Here's a step-by-step guide for getting more women speakers at tech conferences - Philly


Sep. 15, 2015 9:28 am

Here’s a step-by-step guide for getting more women speakers at tech conferences

Thanks to Philly developer Corey Leigh Latislaw and others, 22 percent of the speakers at a recent Android conference in New York were women. It's not 50 percent, but it's a start.

Corey Leigh Latislaw keynotes DroidCon NYC, August 2015.

(Photo via Twitter user @auditty)

Tech conferences often lack women speakers, and the common refrain from organizers is that it’s hard to find them. So Chiu-Ki Chan took matters into her own hands.

The former Google developer based in Boulder, Colo., organized an effort to get more women speaking at last month’s New York City Android conference, DroidCon. Starting back in March, she helped women brainstorm ideas for talks, created a space for women to get feedback on their proposals and engaged DroidCon organizers. Philly developer Corey Leigh Latislaw pitched in, helping to find more female Android developers to encourage to speak.

The result? Twenty-two percent of DroidCon’s 64 speakers were women, including Chan and Latislaw, who gave one of the conference’s keynotes. “While I was hoping for 50%, this is a respectable result, especially since I was leading a grassroot effort, not an official one,” Chan wrote on her blog.

As for lessons learned? Chan had four big ones:

1. Start early. It takes a lot of time to rally and nurture potential speakers.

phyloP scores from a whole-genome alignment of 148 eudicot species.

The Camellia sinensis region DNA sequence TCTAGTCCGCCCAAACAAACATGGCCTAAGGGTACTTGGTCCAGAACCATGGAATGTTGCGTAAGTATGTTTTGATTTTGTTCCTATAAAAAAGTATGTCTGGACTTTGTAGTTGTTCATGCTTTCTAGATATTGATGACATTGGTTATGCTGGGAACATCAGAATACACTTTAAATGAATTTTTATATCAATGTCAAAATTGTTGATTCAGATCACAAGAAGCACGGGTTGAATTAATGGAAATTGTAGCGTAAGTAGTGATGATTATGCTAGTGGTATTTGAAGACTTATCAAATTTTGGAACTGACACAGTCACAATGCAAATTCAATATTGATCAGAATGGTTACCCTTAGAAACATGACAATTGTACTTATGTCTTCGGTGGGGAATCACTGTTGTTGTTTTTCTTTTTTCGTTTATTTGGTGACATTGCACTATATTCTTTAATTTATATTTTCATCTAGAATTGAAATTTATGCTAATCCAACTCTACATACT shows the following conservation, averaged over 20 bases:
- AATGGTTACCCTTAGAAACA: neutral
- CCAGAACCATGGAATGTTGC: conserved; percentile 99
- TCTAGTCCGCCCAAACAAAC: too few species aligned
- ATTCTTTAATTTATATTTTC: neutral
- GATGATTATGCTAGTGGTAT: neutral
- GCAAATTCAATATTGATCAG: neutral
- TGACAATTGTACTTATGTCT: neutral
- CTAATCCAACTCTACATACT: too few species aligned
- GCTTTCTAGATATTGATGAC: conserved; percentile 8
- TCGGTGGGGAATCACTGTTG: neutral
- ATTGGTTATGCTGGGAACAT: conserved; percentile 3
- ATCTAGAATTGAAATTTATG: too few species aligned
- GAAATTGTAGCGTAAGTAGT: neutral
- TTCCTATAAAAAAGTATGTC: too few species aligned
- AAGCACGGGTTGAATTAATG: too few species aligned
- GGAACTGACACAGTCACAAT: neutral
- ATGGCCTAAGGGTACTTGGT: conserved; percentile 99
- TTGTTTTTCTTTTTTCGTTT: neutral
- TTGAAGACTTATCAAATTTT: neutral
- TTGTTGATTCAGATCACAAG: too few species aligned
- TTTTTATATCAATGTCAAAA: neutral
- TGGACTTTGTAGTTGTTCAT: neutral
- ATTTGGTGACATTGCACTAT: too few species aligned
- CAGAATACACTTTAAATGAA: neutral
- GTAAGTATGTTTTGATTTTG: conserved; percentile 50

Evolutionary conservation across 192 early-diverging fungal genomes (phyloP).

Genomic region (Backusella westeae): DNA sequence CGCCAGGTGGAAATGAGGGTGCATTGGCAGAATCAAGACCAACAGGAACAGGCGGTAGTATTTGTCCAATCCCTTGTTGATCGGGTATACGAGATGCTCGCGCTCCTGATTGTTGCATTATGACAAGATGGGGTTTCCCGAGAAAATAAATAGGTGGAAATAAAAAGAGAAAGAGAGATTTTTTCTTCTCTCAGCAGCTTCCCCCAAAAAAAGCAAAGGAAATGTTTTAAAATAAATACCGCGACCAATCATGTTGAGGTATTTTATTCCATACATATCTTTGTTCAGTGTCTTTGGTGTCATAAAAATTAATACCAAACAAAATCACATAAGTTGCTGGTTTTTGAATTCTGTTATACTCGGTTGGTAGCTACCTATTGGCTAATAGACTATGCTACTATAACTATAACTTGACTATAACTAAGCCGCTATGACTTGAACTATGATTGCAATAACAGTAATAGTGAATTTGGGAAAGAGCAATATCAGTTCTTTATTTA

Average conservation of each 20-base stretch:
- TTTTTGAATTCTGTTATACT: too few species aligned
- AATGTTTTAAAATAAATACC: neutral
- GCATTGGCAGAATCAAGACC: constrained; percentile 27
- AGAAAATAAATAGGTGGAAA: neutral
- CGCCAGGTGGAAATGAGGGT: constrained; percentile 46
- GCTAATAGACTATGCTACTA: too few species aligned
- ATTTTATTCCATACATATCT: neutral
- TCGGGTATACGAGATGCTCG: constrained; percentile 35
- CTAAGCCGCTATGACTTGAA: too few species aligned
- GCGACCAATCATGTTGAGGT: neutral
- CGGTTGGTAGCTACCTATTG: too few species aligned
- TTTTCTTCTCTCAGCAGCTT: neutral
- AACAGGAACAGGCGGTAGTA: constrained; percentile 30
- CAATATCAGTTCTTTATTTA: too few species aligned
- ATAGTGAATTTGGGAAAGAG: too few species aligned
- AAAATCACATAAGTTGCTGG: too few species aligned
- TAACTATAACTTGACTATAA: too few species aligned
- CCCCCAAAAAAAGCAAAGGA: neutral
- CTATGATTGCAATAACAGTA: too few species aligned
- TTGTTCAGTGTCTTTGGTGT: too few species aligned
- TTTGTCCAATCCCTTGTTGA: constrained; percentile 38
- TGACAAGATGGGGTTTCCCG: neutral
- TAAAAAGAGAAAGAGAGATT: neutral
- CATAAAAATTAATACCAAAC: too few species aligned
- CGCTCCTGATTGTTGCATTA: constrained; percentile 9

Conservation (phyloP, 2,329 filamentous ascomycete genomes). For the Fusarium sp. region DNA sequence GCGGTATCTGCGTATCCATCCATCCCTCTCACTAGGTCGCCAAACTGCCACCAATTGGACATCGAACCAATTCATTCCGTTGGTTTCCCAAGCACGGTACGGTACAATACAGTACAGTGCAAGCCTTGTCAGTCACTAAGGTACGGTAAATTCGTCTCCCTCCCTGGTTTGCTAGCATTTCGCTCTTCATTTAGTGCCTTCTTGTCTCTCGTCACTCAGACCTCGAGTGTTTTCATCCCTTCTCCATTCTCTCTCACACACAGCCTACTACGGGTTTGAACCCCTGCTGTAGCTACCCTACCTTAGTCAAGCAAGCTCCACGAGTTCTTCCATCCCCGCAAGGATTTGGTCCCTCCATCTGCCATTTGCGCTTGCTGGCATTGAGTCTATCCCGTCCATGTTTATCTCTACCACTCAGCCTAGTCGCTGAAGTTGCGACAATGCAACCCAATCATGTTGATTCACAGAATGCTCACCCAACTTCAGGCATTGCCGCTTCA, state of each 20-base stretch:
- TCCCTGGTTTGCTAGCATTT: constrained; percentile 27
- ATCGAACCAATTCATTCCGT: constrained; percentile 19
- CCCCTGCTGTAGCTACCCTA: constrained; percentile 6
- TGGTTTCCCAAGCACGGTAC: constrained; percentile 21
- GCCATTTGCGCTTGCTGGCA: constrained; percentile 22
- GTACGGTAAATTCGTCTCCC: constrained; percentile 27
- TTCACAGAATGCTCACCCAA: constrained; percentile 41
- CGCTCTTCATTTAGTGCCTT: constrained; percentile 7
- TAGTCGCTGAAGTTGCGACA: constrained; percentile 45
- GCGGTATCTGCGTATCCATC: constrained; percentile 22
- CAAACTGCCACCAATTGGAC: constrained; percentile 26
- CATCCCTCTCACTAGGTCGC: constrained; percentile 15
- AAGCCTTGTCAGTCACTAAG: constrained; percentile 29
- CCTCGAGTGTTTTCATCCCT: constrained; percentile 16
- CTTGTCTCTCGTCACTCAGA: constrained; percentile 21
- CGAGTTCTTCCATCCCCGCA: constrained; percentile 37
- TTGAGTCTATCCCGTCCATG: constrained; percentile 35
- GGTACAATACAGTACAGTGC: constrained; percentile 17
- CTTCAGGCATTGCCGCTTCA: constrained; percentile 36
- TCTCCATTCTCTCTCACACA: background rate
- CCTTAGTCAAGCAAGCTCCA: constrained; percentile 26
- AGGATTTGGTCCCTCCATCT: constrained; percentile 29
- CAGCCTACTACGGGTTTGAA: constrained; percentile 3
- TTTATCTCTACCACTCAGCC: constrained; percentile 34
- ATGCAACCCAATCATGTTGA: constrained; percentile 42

2. Provide mentorship. Be ready to answer questions about everything from topic ideas to how to fund the travels. Mentorship can be from experienced speakers, but peer support is very powerful too.

3. Offer to help. I was not an organizer, yet just by telling people about the Intel sponsorship I was able to ease the minds of many people who thought they will not have the money to travel to the conference. For organizers, even if you cannot cover everyone, stating that travel assistance is available on a case-by-case basis can go a long way.

4. Keep at it. Most importantly, follow through! Asking once is not enough. Monitor the whole process to make sure no one drops off. Send reminders. Nag!

Latislaw, who recently joined a solar energy startup as its lead Android engineer, has also written two books and produced a video series about Android development. (She’ll be working remotely for the startup.)

Two other Philly devs were part of that 22 percent.

SnipSnap’s Audrey Troutt talked about meta-programming:

Drama Fever’s Yash Prabhu talked about monetizing Android apps. (Prabhu gave a similar talk — her first at a big conference — at Boston’s AnDevCon in July. Read about how she prepped for it on her blog.)

Chan wrote about her experience leading the effort on her blog. It’s a great case study in how to get more women speakers at tech conferences: Organizers say they’re having a hard time finding women speakers? Then do the work for them and give them no excuses.


  • Thanks for posting this!

    The only part that missed the mark was this quote:

    “Organizers say they’re having a hard time finding women speakers? Then do the work for them and give them no excuses.”

    The impetus behind the effort was to show organizers that it’s possible — and not that hard. The underrepresented in this field already do the majority of the diversity work and don’t get paid a dime. We don’t advocate expecting an unpaid conference diversity squad to do the work for you — the responsibility doesn’t solely lie with us.

    The message for the conference organizers should be it’s definitely possible. You have to just decide that you care, reach out, and follow up. If you don’t have the bandwidth, *hire* someone to help with this as their sole job.


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